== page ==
Gypsy moths prove menace to Rural Valley
Officials from Armstrong County and the Department of Conservation and Natural Resources hope to control the area's gypsy moth population, after seeing signs of the nuisance insect in Rural Valley.
Timothy Frontz, forest health specialist with the DCNR, said state officials noticed several areas in Rural Valley where tree leaves had been eaten and damaged by the parasitic insect.
“We saw significant egg masses in Rural Valley, but I don't know the extent of the problem countywide,” Frontz said. “But the fact we saw problems there, and at a nearby property, it was indicative there may be other areas in the county where there might be problems.
“The gypsy moths are in a population-building phase.”
The Armstrong County Commissioners contacted the DCNR about participating in its gypsy moth suppression program, which is a cost-sharing program to spray a biological insecticide to keep the gypsy moth population in control, Frontz said.
Gypsy moths tend to target oak, aspen, apple, beech, birch and willow trees, but can latch onto other types of trees, Frontz said.
When its an adult, the gypsy moth can lay between 200 to 1,000 eggs at a time. It does not have many natural predators, with the exception of blue jays, allowing its population to thrive, Frontz added.
It doesn't take a lot of time for the gypsy moth to cause a lot of damage, he added.
“Generally, if trees are of reasonable health or vigor, they can take a year of gypsy moth defoliation without too much trouble,” Frontz said. “But if the population explodes quickly, and if it's coupled with other stress factors like weather, the risk for tree and forest mortality increases significantly.”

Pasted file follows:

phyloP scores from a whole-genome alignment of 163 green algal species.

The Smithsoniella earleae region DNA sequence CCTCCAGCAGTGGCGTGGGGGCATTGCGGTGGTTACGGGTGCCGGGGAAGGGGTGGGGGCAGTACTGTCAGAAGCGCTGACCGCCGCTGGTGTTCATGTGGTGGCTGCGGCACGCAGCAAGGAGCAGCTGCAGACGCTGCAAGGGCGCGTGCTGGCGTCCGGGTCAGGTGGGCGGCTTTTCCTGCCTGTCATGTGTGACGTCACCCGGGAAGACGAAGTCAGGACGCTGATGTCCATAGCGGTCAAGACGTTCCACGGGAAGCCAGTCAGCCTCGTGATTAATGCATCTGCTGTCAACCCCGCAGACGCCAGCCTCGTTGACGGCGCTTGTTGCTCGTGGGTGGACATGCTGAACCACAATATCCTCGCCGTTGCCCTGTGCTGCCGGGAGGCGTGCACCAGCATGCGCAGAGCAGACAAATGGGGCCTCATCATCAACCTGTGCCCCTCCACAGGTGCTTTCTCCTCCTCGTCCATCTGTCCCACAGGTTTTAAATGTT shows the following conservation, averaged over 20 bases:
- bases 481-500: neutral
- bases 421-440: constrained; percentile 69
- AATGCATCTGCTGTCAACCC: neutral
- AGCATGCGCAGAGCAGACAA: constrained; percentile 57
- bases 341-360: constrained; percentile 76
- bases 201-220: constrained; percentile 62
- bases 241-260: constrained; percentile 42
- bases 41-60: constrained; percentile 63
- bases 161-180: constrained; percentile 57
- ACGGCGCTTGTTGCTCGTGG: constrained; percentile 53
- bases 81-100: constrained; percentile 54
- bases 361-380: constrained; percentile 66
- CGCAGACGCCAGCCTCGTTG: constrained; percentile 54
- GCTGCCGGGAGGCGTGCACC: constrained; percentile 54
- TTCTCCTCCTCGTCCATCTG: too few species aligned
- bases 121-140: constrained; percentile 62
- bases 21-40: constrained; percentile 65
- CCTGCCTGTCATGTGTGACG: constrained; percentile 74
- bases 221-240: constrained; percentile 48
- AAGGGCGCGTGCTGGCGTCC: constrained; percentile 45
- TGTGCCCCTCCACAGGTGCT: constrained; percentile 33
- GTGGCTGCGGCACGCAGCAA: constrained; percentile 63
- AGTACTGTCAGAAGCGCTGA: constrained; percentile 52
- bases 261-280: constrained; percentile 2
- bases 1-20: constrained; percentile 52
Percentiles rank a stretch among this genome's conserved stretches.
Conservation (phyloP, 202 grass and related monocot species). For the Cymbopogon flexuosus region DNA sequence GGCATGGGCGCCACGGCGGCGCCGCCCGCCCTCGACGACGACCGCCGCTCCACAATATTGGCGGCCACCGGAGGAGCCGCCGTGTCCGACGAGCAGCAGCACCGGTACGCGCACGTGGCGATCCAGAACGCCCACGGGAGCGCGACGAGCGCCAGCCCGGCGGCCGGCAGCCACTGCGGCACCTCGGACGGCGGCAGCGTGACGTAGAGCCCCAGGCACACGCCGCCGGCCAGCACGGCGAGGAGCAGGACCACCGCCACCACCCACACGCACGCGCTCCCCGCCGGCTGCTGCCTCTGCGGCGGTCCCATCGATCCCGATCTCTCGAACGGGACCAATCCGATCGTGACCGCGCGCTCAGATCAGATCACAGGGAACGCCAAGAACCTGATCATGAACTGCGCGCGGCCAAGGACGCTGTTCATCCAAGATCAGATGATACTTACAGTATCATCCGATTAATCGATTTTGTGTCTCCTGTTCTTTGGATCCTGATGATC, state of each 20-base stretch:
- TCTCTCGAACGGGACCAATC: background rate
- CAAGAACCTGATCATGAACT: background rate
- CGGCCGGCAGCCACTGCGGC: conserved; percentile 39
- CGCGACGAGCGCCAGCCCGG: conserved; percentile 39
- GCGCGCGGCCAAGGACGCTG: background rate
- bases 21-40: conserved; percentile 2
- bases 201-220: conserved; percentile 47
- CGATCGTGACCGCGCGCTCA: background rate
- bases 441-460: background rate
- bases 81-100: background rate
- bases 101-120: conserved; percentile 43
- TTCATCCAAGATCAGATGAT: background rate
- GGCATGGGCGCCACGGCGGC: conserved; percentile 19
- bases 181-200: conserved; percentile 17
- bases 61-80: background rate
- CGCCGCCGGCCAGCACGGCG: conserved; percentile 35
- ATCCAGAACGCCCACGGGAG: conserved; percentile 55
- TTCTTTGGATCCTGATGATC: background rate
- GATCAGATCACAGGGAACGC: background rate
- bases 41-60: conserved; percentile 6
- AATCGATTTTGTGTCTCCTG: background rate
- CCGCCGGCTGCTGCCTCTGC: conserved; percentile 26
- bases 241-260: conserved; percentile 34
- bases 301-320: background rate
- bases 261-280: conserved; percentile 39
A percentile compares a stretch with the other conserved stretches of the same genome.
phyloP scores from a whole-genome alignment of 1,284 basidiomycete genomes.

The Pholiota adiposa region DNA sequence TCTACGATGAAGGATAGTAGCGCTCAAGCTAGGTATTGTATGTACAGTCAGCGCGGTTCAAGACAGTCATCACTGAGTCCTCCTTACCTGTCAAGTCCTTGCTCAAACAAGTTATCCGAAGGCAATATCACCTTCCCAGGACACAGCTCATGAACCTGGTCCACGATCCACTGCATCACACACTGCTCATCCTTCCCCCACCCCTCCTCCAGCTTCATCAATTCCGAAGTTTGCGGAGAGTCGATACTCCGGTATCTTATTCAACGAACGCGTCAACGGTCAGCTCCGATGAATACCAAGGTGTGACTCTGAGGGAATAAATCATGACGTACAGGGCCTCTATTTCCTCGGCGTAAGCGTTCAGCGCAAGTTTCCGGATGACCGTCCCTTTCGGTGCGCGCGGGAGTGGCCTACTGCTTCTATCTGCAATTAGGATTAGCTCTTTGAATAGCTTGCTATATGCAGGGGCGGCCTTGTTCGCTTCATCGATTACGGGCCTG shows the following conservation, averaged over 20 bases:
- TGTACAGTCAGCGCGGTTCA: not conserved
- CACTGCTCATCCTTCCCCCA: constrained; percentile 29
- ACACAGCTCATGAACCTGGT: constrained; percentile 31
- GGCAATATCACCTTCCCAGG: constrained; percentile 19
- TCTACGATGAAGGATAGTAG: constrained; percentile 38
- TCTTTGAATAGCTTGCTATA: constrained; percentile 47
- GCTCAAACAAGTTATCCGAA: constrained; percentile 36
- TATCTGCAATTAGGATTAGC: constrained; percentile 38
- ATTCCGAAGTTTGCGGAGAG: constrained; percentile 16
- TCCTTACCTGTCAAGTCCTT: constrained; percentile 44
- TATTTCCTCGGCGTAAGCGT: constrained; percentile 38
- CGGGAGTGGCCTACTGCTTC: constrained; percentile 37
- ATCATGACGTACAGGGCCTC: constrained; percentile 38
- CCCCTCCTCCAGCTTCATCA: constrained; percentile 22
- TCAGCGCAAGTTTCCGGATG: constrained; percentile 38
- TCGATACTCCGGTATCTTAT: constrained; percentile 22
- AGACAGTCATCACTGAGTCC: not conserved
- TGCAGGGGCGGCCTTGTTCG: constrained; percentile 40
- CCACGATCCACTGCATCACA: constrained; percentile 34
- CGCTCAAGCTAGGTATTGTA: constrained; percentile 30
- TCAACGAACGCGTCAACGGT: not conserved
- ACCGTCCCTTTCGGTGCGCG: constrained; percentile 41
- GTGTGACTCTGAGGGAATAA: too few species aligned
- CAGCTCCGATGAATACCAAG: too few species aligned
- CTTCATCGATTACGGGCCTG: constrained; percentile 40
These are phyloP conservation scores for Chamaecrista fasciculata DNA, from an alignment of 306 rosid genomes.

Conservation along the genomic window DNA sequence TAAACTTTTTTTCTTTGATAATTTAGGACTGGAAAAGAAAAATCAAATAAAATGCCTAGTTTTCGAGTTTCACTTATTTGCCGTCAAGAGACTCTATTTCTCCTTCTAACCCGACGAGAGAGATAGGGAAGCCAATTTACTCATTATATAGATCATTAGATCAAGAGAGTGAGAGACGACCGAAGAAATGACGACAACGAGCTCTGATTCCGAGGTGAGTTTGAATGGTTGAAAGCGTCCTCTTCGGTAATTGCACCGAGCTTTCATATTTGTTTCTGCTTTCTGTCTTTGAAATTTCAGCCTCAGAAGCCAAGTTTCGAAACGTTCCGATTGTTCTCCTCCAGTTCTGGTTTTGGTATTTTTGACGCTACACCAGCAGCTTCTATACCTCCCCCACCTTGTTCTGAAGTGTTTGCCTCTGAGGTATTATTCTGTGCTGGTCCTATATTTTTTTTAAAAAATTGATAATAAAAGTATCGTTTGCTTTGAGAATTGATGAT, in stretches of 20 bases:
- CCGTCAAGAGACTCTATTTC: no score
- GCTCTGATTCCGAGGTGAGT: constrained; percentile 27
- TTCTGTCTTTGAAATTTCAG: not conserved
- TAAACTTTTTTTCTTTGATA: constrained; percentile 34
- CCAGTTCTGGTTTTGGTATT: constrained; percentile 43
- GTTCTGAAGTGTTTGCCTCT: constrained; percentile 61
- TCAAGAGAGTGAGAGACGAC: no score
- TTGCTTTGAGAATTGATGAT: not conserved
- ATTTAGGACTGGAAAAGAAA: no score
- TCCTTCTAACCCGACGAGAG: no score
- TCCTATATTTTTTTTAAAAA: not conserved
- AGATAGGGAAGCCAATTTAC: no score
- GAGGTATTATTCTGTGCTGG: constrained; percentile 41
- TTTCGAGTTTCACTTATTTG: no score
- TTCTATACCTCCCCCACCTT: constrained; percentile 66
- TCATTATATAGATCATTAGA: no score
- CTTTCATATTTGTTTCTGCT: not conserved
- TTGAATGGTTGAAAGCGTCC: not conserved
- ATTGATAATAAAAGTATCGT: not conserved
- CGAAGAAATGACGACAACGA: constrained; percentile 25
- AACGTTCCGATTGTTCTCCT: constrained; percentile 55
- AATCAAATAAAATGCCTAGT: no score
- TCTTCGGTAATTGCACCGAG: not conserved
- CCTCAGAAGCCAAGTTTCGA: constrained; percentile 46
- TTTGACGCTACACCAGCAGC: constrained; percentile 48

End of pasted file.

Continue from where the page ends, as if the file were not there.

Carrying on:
Gypsy moths have not been a big problem in Armstrong County since 1990, Vince Cappo of the county's public safety department said.
“In the 1990s, we had an employee who went out into the woods and sprayed throughout the woods with a pump sprayer,” Cappo said. “I don't know if it was indiscriminant spraying, or targeted, but since then, we have had no reported problems, or obvious defoliation.”
Cappo said the county's participation in the gypsy moth suppression program is a preventative step, based upon the DCNR's findings in Rural Valley and predictions.
Residents who believe they have a problem with gypsy moths must make requests for treatment by Aug. 30, and meet several requirements, such as finding at least 250 egg masses per acre and owning at least 23 acres of land, Frontz said.
“This is a long process to make sure properties qualify, and go through the appropriate reviews and assessments,” Frontz said. “It takes a year of planning to get all of it pulled together.”
Anyone interested in participating in the program should contact Cappo at 724-548-3429.
Brad Pedersen is a staff writer for Trib Total Media. He can be reached at 724-543-1303, ext. 1337, or firstname.lastname@example.org.
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